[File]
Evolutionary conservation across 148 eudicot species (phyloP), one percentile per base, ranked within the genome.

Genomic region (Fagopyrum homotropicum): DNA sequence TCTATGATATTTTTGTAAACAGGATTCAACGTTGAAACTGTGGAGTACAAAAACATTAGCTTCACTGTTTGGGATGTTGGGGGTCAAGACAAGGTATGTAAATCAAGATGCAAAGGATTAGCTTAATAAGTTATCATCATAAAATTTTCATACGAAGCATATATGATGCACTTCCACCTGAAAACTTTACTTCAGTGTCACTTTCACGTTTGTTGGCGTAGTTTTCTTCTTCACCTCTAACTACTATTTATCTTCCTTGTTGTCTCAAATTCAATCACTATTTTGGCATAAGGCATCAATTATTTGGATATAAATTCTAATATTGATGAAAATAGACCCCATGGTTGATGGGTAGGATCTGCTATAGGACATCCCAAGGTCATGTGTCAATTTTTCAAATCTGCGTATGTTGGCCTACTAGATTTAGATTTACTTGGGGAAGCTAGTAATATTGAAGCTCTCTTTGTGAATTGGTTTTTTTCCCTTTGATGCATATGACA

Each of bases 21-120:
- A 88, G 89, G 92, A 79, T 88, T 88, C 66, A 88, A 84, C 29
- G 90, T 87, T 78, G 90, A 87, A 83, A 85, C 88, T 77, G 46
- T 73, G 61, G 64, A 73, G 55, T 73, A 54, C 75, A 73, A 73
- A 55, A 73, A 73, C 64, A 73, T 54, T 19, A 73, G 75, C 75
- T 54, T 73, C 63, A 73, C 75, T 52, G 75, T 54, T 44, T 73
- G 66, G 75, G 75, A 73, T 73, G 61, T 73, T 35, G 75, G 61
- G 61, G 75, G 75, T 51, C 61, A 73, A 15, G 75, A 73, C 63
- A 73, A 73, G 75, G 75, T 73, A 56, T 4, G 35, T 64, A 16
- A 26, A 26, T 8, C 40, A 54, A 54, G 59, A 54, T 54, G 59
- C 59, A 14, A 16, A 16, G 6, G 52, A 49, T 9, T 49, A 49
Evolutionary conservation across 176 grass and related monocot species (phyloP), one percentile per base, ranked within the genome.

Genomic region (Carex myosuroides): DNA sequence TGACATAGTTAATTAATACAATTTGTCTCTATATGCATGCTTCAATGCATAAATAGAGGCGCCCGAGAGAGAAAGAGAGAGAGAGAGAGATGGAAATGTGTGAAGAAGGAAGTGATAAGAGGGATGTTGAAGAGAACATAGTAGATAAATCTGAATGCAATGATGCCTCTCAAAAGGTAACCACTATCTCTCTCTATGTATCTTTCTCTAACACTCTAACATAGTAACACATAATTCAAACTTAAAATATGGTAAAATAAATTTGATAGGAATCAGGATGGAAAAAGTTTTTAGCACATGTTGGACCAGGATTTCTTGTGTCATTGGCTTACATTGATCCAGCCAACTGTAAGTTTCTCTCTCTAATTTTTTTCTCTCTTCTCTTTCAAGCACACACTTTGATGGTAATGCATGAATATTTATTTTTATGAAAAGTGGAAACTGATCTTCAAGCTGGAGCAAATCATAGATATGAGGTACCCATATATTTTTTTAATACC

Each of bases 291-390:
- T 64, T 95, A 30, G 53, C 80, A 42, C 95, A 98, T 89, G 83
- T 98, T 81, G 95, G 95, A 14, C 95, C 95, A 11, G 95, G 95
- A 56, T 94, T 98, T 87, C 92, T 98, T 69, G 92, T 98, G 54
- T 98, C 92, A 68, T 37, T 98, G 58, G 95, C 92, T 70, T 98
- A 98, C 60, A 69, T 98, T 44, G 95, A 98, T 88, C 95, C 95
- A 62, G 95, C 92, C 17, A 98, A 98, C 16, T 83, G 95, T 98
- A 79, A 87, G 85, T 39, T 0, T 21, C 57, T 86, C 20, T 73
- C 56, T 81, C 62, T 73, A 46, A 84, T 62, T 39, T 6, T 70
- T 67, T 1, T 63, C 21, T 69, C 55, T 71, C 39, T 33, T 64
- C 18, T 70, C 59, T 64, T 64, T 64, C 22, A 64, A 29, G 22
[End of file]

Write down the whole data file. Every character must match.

Evolutionary conservation across 148 eudicot species (phyloP), one percentile per base, ranked within the genome.

Genomic region (Fagopyrum homotropicum): DNA sequence TCTATGATATTTTTGTAAACAGGATTCAACGTTGAAACTGTGGAGTACAAAAACATTAGCTTCACTGTTTGGGATGTTGGGGGTCAAGACAAGGTATGTAAATCAAGATGCAAAGGATTAGCTTAATAAGTTATCATCATAAAATTTTCATACGAAGCATATATGATGCACTTCCACCTGAAAACTTTACTTCAGTGTCACTTTCACGTTTGTTGGCGTAGTTTTCTTCTTCACCTCTAACTACTATTTATCTTCCTTGTTGTCTCAAATTCAATCACTATTTTGGCATAAGGCATCAATTATTTGGATATAAATTCTAATATTGATGAAAATAGACCCCATGGTTGATGGGTAGGATCTGCTATAGGACATCCCAAGGTCATGTGTCAATTTTTCAAATCTGCGTATGTTGGCCTACTAGATTTAGATTTACTTGGGGAAGCTAGTAATATTGAAGCTCTCTTTGTGAATTGGTTTTTTTCCCTTTGATGCATATGACA

Each of bases 21-120:
- A 88, G 89, G 92, A 79, T 88, T 88, C 66, A 88, A 84, C 29
- G 90, T 87, T 78, G 90, A 87, A 83, A 85, C 88, T 77, G 46
- T 73, G 61, G 64, A 73, G 55, T 73, A 54, C 75, A 73, A 73
- A 55, A 73, A 73, C 64, A 73, T 54, T 19, A 73, G 75, C 75
- T 54, T 73, C 63, A 73, C 75, T 52, G 75, T 54, T 44, T 73
- G 66, G 75, G 75, A 73, T 73, G 61, T 73, T 35, G 75, G 61
- G 61, G 75, G 75, T 51, C 61, A 73, A 15, G 75, A 73, C 63
- A 73, A 73, G 75, G 75, T 73, A 56, T 4, G 35, T 64, A 16
- A 26, A 26, T 8, C 40, A 54, A 54, G 59, A 54, T 54, G 59
- C 59, A 14, A 16, A 16, G 6, G 52, A 49, T 9, T 49, A 49
Evolutionary conservation across 176 grass and related monocot species (phyloP), one percentile per base, ranked within the genome.

Genomic region (Carex myosuroides): DNA sequence TGACATAGTTAATTAATACAATTTGTCTCTATATGCATGCTTCAATGCATAAATAGAGGCGCCCGAGAGAGAAAGAGAGAGAGAGAGAGATGGAAATGTGTGAAGAAGGAAGTGATAAGAGGGATGTTGAAGAGAACATAGTAGATAAATCTGAATGCAATGATGCCTCTCAAAAGGTAACCACTATCTCTCTCTATGTATCTTTCTCTAACACTCTAACATAGTAACACATAATTCAAACTTAAAATATGGTAAAATAAATTTGATAGGAATCAGGATGGAAAAAGTTTTTAGCACATGTTGGACCAGGATTTCTTGTGTCATTGGCTTACATTGATCCAGCCAACTGTAAGTTTCTCTCTCTAATTTTTTTCTCTCTTCTCTTTCAAGCACACACTTTGATGGTAATGCATGAATATTTATTTTTATGAAAAGTGGAAACTGATCTTCAAGCTGGAGCAAATCATAGATATGAGGTACCCATATATTTTTTTAATACC

Each of bases 291-390:
- T 64, T 95, A 30, G 53, C 80, A 42, C 95, A 98, T 89, G 83
- T 98, T 81, G 95, G 95, A 14, C 95, C 95, A 11, G 95, G 95
- A 56, T 94, T 98, T 87, C 92, T 98, T 69, G 92, T 98, G 54
- T 98, C 92, A 68, T 37, T 98, G 58, G 95, C 92, T 70, T 98
- A 98, C 60, A 69, T 98, T 44, G 95, A 98, T 88, C 95, C 95
- A 62, G 95, C 92, C 17, A 98, A 98, C 16, T 83, G 95, T 98
- A 79, A 87, G 85, T 39, T 0, T 21, C 57, T 86, C 20, T 73
- C 56, T 81, C 62, T 73, A 46, A 84, T 62, T 39, T 6, T 70
- T 67, T 1, T 63, C 21, T 69, C 55, T 71, C 39, T 33, T 64
- C 18, T 70, C 59, T 64, T 64, T 64, C 22, A 64, A 29, G 22